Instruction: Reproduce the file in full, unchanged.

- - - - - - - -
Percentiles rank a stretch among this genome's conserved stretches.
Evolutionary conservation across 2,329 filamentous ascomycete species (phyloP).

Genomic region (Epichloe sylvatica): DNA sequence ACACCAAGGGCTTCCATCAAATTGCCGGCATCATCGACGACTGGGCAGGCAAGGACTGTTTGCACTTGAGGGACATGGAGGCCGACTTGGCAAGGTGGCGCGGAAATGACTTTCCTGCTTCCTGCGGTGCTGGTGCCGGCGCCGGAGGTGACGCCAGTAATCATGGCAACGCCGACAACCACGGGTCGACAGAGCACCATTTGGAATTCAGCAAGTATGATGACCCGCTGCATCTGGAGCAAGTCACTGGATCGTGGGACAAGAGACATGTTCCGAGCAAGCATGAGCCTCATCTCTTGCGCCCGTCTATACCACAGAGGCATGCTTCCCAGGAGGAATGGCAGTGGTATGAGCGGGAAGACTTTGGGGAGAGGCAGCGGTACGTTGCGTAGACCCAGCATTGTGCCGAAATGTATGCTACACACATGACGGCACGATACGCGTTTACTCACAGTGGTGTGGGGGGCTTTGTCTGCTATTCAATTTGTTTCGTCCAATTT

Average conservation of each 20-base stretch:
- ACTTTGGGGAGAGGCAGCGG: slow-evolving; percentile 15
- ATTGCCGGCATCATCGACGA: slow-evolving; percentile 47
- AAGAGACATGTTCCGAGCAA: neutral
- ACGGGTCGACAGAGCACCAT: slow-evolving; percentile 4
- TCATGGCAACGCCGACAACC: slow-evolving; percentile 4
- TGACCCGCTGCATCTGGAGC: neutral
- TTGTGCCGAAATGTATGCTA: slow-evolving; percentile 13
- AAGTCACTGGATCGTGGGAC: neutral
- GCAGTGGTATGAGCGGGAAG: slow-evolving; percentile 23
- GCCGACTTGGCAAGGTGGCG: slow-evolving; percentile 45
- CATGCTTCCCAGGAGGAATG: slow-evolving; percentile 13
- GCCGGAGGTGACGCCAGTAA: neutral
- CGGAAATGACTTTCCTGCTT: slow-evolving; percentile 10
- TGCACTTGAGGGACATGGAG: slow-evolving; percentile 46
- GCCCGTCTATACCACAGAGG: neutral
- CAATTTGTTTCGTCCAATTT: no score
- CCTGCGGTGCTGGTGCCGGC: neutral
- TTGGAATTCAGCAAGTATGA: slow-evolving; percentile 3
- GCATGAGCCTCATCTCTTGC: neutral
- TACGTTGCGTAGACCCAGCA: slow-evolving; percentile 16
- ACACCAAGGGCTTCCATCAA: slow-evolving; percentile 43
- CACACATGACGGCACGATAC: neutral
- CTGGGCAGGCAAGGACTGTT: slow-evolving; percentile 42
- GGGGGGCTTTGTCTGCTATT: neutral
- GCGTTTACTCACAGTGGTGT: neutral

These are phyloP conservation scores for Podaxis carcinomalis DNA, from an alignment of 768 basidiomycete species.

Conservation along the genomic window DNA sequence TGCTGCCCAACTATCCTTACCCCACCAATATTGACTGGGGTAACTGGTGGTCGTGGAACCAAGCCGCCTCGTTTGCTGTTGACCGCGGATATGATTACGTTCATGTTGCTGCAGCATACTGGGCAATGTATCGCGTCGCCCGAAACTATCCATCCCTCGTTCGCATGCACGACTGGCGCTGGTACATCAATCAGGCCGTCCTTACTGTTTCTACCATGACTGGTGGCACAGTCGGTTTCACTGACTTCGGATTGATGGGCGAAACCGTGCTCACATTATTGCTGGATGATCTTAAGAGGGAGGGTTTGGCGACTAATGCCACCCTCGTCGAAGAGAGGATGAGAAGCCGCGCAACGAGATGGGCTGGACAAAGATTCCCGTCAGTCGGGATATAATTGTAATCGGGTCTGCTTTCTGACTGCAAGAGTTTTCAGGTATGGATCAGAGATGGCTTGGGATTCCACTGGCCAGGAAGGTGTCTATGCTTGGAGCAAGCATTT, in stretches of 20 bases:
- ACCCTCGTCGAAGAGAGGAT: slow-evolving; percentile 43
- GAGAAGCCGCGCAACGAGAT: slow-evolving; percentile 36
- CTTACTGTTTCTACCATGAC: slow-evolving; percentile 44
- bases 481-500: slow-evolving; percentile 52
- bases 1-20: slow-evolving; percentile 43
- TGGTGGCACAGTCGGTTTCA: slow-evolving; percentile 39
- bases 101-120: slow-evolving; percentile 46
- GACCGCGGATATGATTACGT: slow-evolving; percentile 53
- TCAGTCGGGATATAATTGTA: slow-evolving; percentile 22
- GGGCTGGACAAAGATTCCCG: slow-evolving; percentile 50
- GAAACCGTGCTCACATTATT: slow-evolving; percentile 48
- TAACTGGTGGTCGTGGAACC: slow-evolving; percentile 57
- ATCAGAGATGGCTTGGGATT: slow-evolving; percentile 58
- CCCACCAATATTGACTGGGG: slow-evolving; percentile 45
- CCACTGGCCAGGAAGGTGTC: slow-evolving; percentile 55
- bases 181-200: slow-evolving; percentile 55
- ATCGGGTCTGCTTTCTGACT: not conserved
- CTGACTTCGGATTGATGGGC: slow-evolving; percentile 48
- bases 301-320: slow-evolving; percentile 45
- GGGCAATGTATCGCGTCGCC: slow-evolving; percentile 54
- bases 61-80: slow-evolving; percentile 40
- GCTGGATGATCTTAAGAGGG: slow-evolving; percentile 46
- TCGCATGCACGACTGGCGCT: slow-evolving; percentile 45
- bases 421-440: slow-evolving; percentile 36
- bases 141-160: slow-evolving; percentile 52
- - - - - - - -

Percentiles rank a stretch among this genome's conserved stretches.
Evolutionary conservation across 2,329 filamentous ascomycete species (phyloP).

Genomic region (Epichloe sylvatica): DNA sequence ACACCAAGGGCTTCCATCAAATTGCCGGCATCATCGACGACTGGGCAGGCAAGGACTGTTTGCACTTGAGGGACATGGAGGCCGACTTGGCAAGGTGGCGCGGAAATGACTTTCCTGCTTCCTGCGGTGCTGGTGCCGGCGCCGGAGGTGACGCCAGTAATCATGGCAACGCCGACAACCACGGGTCGACAGAGCACCATTTGGAATTCAGCAAGTATGATGACCCGCTGCATCTGGAGCAAGTCACTGGATCGTGGGACAAGAGACATGTTCCGAGCAAGCATGAGCCTCATCTCTTGCGCCCGTCTATACCACAGAGGCATGCTTCCCAGGAGGAATGGCAGTGGTATGAGCGGGAAGACTTTGGGGAGAGGCAGCGGTACGTTGCGTAGACCCAGCATTGTGCCGAAATGTATGCTACACACATGACGGCACGATACGCGTTTACTCACAGTGGTGTGGGGGGCTTTGTCTGCTATTCAATTTGTTTCGTCCAATTT

Average conservation of each 20-base stretch:
- ACTTTGGGGAGAGGCAGCGG: slow-evolving; percentile 15
- ATTGCCGGCATCATCGACGA: slow-evolving; percentile 47
- AAGAGACATGTTCCGAGCAA: neutral
- ACGGGTCGACAGAGCACCAT: slow-evolving; percentile 4
- TCATGGCAACGCCGACAACC: slow-evolving; percentile 4
- TGACCCGCTGCATCTGGAGC: neutral
- TTGTGCCGAAATGTATGCTA: slow-evolving; percentile 13
- AAGTCACTGGATCGTGGGAC: neutral
- GCAGTGGTATGAGCGGGAAG: slow-evolving; percentile 23
- GCCGACTTGGCAAGGTGGCG: slow-evolving; percentile 45
- CATGCTTCCCAGGAGGAATG: slow-evolving; percentile 13
- GCCGGAGGTGACGCCAGTAA: neutral
- CGGAAATGACTTTCCTGCTT: slow-evolving; percentile 10
- TGCACTTGAGGGACATGGAG: slow-evolving; percentile 46
- GCCCGTCTATACCACAGAGG: neutral
- CAATTTGTTTCGTCCAATTT: no score
- CCTGCGGTGCTGGTGCCGGC: neutral
- TTGGAATTCAGCAAGTATGA: slow-evolving; percentile 3
- GCATGAGCCTCATCTCTTGC: neutral
- TACGTTGCGTAGACCCAGCA: slow-evolving; percentile 16
- ACACCAAGGGCTTCCATCAA: slow-evolving; percentile 43
- CACACATGACGGCACGATAC: neutral
- CTGGGCAGGCAAGGACTGTT: slow-evolving; percentile 42
- GGGGGGCTTTGTCTGCTATT: neutral
- GCGTTTACTCACAGTGGTGT: neutral

These are phyloP conservation scores for Podaxis carcinomalis DNA, from an alignment of 768 basidiomycete species.

Conservation along the genomic window DNA sequence TGCTGCCCAACTATCCTTACCCCACCAATATTGACTGGGGTAACTGGTGGTCGTGGAACCAAGCCGCCTCGTTTGCTGTTGACCGCGGATATGATTACGTTCATGTTGCTGCAGCATACTGGGCAATGTATCGCGTCGCCCGAAACTATCCATCCCTCGTTCGCATGCACGACTGGCGCTGGTACATCAATCAGGCCGTCCTTACTGTTTCTACCATGACTGGTGGCACAGTCGGTTTCACTGACTTCGGATTGATGGGCGAAACCGTGCTCACATTATTGCTGGATGATCTTAAGAGGGAGGGTTTGGCGACTAATGCCACCCTCGTCGAAGAGAGGATGAGAAGCCGCGCAACGAGATGGGCTGGACAAAGATTCCCGTCAGTCGGGATATAATTGTAATCGGGTCTGCTTTCTGACTGCAAGAGTTTTCAGGTATGGATCAGAGATGGCTTGGGATTCCACTGGCCAGGAAGGTGTCTATGCTTGGAGCAAGCATTT, in stretches of 20 bases:
- ACCCTCGTCGAAGAGAGGAT: slow-evolving; percentile 43
- GAGAAGCCGCGCAACGAGAT: slow-evolving; percentile 36
- CTTACTGTTTCTACCATGAC: slow-evolving; percentile 44
- bases 481-500: slow-evolving; percentile 52
- bases 1-20: slow-evolving; percentile 43
- TGGTGGCACAGTCGGTTTCA: slow-evolving; percentile 39
- bases 101-120: slow-evolving; percentile 46
- GACCGCGGATATGATTACGT: slow-evolving; percentile 53
- TCAGTCGGGATATAATTGTA: slow-evolving; percentile 22
- GGGCTGGACAAAGATTCCCG: slow-evolving; percentile 50
- GAAACCGTGCTCACATTATT: slow-evolving; percentile 48
- TAACTGGTGGTCGTGGAACC: slow-evolving; percentile 57
- ATCAGAGATGGCTTGGGATT: slow-evolving; percentile 58
- CCCACCAATATTGACTGGGG: slow-evolving; percentile 45
- CCACTGGCCAGGAAGGTGTC: slow-evolving; percentile 55
- bases 181-200: slow-evolving; percentile 55
- ATCGGGTCTGCTTTCTGACT: not conserved
- CTGACTTCGGATTGATGGGC: slow-evolving; percentile 48
- bases 301-320: slow-evolving; percentile 45
- GGGCAATGTATCGCGTCGCC: slow-evolving; percentile 54
- bases 61-80: slow-evolving; percentile 40
- GCTGGATGATCTTAAGAGGG: slow-evolving; percentile 46
- TCGCATGCACGACTGGCGCT: slow-evolving; percentile 45
- bases 421-440: slow-evolving; percentile 36
- bases 141-160: slow-evolving; percentile 52